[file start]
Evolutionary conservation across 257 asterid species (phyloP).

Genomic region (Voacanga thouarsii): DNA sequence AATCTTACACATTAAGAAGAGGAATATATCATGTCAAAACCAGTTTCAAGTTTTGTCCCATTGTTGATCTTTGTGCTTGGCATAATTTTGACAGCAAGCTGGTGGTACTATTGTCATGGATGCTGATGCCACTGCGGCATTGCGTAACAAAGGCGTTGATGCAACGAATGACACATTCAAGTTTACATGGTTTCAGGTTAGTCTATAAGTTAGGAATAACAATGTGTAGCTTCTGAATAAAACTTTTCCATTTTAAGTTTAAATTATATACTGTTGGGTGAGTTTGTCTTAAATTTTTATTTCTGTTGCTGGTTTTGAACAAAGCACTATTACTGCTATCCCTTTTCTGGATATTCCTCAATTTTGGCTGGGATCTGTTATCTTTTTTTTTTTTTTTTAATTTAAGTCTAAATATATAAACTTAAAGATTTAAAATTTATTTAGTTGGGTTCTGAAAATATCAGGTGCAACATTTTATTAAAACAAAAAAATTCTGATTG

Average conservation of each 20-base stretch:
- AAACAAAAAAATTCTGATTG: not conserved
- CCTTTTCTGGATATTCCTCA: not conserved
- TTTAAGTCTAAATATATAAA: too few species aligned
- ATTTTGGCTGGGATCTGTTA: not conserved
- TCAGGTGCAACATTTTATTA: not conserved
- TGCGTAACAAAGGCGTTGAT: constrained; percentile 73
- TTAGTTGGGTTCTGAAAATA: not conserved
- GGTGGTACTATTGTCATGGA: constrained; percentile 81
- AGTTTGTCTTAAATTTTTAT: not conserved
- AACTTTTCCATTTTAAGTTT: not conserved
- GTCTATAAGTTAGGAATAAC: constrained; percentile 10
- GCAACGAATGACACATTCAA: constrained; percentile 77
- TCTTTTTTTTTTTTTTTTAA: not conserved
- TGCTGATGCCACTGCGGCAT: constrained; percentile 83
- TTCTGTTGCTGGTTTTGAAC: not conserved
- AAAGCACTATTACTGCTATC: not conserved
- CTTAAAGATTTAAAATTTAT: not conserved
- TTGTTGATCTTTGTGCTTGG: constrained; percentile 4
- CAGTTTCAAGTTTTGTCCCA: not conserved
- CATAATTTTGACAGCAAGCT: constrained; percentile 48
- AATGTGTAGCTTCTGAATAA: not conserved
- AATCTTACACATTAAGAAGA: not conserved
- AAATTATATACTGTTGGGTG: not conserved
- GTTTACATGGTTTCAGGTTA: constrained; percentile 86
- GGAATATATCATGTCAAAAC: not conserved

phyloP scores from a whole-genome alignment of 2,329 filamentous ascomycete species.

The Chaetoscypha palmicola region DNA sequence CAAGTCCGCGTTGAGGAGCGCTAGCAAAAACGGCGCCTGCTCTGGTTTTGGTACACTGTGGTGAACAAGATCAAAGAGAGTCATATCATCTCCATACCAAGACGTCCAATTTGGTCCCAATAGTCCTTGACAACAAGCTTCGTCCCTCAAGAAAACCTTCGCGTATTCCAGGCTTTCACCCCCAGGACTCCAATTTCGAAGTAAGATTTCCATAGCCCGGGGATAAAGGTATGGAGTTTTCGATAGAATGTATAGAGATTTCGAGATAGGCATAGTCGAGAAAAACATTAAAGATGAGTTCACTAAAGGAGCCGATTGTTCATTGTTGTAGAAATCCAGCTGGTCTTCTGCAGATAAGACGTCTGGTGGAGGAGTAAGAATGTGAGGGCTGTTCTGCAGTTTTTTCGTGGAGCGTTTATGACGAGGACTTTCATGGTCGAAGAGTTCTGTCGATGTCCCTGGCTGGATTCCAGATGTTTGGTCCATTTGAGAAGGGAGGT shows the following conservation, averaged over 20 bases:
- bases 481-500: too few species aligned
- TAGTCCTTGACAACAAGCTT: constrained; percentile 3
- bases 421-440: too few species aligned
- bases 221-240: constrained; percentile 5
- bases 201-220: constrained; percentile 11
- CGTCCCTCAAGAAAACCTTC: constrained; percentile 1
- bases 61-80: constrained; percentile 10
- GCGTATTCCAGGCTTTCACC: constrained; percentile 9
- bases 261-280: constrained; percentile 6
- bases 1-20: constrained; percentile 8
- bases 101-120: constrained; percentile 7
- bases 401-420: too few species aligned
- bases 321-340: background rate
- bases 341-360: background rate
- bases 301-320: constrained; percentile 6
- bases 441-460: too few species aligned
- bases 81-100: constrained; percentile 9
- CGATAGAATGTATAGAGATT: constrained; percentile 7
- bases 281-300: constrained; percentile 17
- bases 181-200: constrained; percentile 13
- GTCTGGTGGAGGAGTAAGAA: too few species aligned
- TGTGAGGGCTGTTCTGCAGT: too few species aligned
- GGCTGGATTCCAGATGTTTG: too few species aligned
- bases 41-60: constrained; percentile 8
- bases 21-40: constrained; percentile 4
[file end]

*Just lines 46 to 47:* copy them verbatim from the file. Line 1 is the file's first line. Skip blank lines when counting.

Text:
- bases 441-460: too few species aligned
- bases 81-100: constrained; percentile 9